The [Monday] Papers
"A Chicago police officer cracked Greg Larkins' head open with a baton back in 2006, requiring him to be stitched up at a hospital," the Tribune reported over the weekend.
"Within a few days, several relatives of Larkins who said they witnessed the allegedly unprovoked attack gave statements to an investigator for the city. His mother also handed over photos of his injuries.
"Yet more than five years passed before the Independent Police Review Authority, which investigates allegations of wrongdoing against police, filed charges of excessive force against Officer Bruce Askew and called for his firing."
And guess what?
"[T]he long delay proved costly. Late last month, the Chicago Police Board, which decides the most serious disciplinary cases, dismissed the charge not based on the evidence, but because by state law, the disciplinary action had to be filed before a five-year statute of limitations ran out."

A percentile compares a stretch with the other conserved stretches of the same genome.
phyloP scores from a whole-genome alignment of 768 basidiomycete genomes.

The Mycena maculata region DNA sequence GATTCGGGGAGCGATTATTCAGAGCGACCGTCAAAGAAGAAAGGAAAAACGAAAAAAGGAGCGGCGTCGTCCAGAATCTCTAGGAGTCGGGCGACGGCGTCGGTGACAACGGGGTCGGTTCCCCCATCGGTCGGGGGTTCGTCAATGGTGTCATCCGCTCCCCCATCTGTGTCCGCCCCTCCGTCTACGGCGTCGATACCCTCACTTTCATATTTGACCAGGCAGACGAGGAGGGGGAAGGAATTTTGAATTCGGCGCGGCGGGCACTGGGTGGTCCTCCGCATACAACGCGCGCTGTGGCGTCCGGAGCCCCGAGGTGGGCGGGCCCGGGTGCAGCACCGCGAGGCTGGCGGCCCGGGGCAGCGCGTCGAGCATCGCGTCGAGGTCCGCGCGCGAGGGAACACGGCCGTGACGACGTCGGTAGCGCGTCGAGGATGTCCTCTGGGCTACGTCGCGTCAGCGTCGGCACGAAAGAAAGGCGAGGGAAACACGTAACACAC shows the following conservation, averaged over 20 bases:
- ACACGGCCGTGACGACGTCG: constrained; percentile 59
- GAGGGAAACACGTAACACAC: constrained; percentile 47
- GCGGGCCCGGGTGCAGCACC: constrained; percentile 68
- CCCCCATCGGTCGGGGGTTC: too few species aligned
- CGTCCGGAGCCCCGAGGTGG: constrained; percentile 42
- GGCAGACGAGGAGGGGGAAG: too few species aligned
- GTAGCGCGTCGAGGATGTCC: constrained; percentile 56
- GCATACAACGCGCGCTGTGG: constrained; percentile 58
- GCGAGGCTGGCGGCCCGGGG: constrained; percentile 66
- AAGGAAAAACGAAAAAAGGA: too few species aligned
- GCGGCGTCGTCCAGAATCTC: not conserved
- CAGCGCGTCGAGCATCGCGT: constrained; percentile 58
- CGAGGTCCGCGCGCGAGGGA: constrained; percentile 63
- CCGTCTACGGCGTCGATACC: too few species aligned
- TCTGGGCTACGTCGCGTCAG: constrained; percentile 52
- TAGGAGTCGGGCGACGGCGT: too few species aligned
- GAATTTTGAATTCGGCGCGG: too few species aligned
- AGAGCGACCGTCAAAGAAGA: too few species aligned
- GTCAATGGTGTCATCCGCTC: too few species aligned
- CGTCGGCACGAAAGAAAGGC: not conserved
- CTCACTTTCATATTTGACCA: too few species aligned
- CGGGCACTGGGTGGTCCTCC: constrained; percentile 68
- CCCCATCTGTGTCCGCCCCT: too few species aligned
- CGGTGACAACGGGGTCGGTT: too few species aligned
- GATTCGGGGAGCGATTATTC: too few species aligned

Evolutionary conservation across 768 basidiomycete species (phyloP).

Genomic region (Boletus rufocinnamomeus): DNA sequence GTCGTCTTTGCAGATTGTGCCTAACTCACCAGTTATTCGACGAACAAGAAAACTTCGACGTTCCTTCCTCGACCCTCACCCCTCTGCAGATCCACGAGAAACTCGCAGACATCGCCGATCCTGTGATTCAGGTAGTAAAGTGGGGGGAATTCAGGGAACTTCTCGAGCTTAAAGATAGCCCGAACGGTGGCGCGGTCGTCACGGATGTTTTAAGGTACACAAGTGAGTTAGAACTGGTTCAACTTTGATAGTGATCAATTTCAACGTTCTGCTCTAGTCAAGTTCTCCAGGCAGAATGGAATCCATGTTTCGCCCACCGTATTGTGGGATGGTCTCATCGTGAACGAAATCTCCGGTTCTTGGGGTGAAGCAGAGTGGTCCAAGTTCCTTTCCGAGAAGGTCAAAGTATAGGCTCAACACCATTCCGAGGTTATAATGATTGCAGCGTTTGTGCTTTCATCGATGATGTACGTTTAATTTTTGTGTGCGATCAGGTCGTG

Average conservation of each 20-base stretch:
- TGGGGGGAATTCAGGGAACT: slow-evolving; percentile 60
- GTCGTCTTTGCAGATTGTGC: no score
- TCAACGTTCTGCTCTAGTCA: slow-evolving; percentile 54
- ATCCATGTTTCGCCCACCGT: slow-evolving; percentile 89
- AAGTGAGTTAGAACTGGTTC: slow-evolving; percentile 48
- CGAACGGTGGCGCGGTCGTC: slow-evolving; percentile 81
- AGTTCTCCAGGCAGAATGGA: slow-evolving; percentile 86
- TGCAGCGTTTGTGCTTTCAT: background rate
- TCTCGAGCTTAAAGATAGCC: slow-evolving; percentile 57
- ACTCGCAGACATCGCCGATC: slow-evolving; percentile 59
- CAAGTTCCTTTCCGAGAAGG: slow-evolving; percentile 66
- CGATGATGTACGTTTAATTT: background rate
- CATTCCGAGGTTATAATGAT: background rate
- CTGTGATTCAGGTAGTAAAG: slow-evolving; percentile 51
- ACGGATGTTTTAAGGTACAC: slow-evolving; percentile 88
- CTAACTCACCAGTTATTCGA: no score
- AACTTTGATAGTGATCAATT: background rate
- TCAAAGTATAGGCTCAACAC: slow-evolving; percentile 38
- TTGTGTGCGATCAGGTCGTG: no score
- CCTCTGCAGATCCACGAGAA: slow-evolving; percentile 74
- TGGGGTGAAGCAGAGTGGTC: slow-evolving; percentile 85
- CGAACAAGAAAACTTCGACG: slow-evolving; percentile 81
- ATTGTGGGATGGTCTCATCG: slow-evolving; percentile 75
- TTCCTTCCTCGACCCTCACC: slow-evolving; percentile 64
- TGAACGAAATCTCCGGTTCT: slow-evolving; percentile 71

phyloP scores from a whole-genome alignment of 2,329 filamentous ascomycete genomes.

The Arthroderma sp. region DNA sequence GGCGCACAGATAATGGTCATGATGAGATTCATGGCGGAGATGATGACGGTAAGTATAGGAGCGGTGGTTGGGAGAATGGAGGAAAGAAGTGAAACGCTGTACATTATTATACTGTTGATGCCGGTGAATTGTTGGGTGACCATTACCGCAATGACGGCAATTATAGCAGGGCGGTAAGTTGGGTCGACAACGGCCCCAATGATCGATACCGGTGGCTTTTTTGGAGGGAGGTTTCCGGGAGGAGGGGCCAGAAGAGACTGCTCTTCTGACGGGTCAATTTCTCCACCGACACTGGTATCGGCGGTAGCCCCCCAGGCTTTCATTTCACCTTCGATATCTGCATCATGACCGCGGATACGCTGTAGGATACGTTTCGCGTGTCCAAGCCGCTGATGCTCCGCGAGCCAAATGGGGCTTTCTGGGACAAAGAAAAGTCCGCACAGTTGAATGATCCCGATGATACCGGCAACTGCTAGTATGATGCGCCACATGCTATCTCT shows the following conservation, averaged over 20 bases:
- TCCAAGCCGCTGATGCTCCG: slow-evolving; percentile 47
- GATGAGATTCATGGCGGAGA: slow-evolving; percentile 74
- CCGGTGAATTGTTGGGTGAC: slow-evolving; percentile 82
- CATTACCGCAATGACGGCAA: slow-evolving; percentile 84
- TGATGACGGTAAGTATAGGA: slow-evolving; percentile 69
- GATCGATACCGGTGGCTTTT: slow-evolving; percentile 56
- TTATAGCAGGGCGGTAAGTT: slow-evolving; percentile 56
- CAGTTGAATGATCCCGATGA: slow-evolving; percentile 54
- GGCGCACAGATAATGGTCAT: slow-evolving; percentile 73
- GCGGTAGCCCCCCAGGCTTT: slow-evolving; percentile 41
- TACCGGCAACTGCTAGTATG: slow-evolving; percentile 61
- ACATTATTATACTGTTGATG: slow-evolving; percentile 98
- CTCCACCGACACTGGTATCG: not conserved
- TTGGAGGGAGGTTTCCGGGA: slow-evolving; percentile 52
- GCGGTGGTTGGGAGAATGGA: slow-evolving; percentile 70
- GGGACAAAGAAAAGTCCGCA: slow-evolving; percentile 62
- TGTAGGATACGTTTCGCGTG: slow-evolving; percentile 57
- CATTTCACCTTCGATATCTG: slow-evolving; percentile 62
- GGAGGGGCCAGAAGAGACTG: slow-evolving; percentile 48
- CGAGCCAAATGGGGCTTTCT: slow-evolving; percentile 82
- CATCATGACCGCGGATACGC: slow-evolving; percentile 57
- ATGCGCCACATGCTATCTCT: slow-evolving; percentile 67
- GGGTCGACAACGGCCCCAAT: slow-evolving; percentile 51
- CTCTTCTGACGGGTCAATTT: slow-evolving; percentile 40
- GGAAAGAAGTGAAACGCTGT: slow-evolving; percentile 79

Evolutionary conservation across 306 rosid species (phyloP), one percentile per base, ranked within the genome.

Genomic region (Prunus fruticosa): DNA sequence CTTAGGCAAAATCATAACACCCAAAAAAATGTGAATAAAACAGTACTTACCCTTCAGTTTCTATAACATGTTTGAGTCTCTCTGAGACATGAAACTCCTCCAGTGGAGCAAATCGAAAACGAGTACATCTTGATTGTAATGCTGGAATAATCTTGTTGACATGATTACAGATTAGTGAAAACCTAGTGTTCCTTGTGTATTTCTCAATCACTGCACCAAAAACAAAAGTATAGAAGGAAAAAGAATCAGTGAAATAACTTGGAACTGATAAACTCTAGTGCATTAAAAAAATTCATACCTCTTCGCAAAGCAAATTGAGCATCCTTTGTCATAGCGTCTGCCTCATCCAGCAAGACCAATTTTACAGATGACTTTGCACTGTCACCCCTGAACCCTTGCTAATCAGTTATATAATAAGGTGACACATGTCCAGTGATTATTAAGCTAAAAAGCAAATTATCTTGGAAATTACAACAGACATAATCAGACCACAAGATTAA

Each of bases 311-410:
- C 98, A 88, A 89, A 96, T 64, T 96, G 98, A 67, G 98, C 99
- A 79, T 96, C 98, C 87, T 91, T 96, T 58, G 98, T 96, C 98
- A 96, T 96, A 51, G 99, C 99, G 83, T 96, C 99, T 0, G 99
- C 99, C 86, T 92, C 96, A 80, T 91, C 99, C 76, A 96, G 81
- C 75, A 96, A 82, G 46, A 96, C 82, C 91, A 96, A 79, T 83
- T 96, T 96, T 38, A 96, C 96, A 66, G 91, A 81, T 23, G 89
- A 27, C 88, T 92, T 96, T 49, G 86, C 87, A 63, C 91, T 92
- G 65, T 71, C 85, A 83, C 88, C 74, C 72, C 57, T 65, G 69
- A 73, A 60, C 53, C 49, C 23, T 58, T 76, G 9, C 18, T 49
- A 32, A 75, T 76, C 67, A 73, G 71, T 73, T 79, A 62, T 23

And those delays don't do the cops any favors either.
"IPRA is under fire for investigations that have lingered for years, jeopardizing in at least a few cases the firings of police officers that the superintendent had deemed unfit to serve. But the officers' lawyers say the delays are just as damaging to officers trying to defend themselves against charges they deny."
"The city of Chicago must pay one of its police officers $30,000 after a jury found the Chicago Police Department tolerated discrimination by a police sergeant," Business Management Daily reports.
"Officer Detlef Sommerfield came to the U.S. from Germany as a child in 1982. As someone whose relatives had been persecuted in the Holocaust - including an aunt who had died in a Nazi concentration camp - Sommerfield was upset when his superior, Sgt. Lawrence Knasiak, called him 'Nazi' and 'Jew boy.'
Sommerfield first filed an Internal Affairs complaint against Knasiak in 2004. Nothing happened for three years. Finally, in 2007, Internal Affairs substantiated Sommerfield's claims.
"It ordered a 10-day suspension for Knasiak, but he elected to retire instead.